Is Investing in Apple a Sin?
Apple hasn't been a stranger to analyst downgrades since margins began slipping and it began yielding market share to Android products. However, it was treated to one of its more colorful markdowns this week when Standpoint Research analyst Ronnie Moas knocked the stock on ethical concerns.
Moas downgraded the stock -- from hold to sell -- arguing that it's wrong for Apple to be paying its workers $2 an hour while it's hoarding away nearly $150 billion in cash and marketable securities. Moas argues:
They have workers who are doing back-breaking and eye-burning work in depressed states of mind and in many instances have already committed suicide... Instead of treating their employees like human beings, they are treated like animals. If it were not for their employees, Apple would not be where it is today. But instead of giving these people a better life, they give these people the bare minimum and defend this action with the argument that the wage is higher than the average there and in-line with what their competitors are paying.
To be fair, $2 an hour is roughly what Foxconn -- the Chinese contract manufacturer that makes smartphones for Apple and its rivals -- is shelling out to its employees. Under that argument, investors should be avoiding most of the leading makers of consumer electronics. After all, it's not just Apple.
Sure, just because everybody's doing it doesn't make it right. That's not much of a counter to Moas' bearish thesis. However, Apple is a company that sells products worldwide. Why should it be obligated to piece its components together in the country with the most expensive labor rate?
It's not even just about the money. President Barack Obama pleaded with Steve Jobs to bring production back into this country at a dinner three years ago.
"Those jobs aren't coming back," Jobs reportedly responded. Forget about how much more all smartphones would cost to assemble closer to home. Jobs argued that Asia offers shorter lead times and a greater pool of skilled factory workers. Money issues aside, it would take longer to roll out new products that were made domestically.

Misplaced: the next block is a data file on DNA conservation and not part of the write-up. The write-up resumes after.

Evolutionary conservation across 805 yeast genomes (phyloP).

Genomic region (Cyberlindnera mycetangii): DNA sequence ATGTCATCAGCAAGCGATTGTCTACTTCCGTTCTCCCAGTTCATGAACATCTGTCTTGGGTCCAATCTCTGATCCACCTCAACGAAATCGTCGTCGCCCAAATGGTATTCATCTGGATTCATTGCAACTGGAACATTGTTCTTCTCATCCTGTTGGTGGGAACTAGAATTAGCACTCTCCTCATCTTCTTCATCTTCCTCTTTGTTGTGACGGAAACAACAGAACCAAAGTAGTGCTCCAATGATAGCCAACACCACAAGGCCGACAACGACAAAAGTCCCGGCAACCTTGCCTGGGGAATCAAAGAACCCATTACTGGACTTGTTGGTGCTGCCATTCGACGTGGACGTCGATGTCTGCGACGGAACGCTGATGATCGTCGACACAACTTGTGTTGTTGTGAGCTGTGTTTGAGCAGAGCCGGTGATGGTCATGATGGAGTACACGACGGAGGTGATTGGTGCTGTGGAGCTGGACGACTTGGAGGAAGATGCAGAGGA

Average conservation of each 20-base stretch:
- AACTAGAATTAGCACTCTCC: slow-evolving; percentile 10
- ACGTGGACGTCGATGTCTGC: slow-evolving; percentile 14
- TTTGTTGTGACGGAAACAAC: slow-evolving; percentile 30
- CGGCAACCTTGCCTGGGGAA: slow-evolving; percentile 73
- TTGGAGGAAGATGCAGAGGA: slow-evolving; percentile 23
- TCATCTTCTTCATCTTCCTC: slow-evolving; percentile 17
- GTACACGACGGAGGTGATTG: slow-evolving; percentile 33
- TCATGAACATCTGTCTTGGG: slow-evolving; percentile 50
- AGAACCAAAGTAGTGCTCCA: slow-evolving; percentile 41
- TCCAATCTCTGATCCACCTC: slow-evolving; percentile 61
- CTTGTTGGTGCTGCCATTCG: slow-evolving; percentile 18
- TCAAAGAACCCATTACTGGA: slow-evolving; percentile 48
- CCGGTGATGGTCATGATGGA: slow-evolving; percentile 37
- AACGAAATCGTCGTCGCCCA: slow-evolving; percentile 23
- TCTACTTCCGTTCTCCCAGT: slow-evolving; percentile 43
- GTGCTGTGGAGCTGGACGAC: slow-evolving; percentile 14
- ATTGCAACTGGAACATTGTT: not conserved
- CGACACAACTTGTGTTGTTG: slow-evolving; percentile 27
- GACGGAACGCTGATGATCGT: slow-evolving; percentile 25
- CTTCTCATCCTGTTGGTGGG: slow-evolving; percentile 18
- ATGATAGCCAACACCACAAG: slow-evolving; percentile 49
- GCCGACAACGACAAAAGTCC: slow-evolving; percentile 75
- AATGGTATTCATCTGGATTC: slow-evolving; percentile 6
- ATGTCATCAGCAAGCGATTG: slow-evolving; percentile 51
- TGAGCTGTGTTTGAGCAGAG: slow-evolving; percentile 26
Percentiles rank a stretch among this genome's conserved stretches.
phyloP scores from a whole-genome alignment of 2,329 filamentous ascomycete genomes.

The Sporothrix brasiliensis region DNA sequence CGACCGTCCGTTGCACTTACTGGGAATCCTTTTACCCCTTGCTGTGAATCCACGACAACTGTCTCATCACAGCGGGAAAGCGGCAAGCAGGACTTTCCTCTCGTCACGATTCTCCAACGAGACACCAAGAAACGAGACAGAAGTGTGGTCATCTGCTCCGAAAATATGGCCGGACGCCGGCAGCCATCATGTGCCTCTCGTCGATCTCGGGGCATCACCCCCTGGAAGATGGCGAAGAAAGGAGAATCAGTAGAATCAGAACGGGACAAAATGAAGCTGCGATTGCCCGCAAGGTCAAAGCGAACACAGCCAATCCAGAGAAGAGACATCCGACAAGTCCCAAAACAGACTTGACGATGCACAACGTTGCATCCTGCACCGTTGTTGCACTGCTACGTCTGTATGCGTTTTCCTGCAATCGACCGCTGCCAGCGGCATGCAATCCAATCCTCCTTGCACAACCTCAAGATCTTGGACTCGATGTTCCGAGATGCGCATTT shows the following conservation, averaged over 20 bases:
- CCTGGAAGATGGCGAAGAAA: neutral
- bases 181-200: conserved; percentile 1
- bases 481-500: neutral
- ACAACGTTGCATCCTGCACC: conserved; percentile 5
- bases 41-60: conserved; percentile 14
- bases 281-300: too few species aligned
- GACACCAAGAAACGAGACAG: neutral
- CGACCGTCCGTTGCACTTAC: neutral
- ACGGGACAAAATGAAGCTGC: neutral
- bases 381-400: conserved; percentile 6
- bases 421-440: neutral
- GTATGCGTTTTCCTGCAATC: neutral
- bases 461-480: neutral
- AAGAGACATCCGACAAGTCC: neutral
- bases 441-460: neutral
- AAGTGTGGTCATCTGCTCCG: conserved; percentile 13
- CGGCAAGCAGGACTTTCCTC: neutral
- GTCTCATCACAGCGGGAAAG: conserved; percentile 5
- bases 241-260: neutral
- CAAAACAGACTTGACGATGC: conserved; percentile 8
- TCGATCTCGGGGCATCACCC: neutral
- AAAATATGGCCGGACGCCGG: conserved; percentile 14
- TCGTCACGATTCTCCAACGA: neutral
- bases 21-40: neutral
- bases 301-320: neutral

Apple isn't Ebenezer Scrooge. Apple Store locations in this country pay far more than the other retailers in the same mall. Apple's iPhone kicked off the smartphone revolution that keeps many wireless carrier stores in business.
Foxconn isn't perfect. Apple is no saint. However, it just seems wrong to be talking down the Cupertino giant because it makes too much money.
There's certainly a place for social investing, and there are plenty of Fools around here who are passionate about that. However, the best social investing stock ideas come from companies where the practices result in stronger operations. You don't just buy into Chipotle Mexican Grill because of its "food with integrity" mantra. Chipotle's a winner because the queues are long with burrito-seeking fans and its high standards create tastier eats. Chipotle's thought process is admirable, but it's not the secret sauce behind years of consistently positive quarterly comps.
One can always argue that Apple can do more, and that's probably a fair assessment of every single company. However, to downgrade a stock on moral grounds when outsourcing production to a more expensive contract manufacturer wouldn't necessarily result in a better product or improve consumer perception is just sloppy analysis.
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The article Is Investing in Apple a Sin? originally appeared on Fool.com.
Longtime Fool contributor Rick Munarriz has no position in any stocks mentioned. The Motley Fool recommends and owns shares of Apple and Chipotle Mexican Grill. Try any of our Foolish newsletter services free for 30 days. We Fools may not all hold the same opinions, but we all believe that considering a diverse range of insights makes us better investors. The Motley Fool has a disclosure policy.
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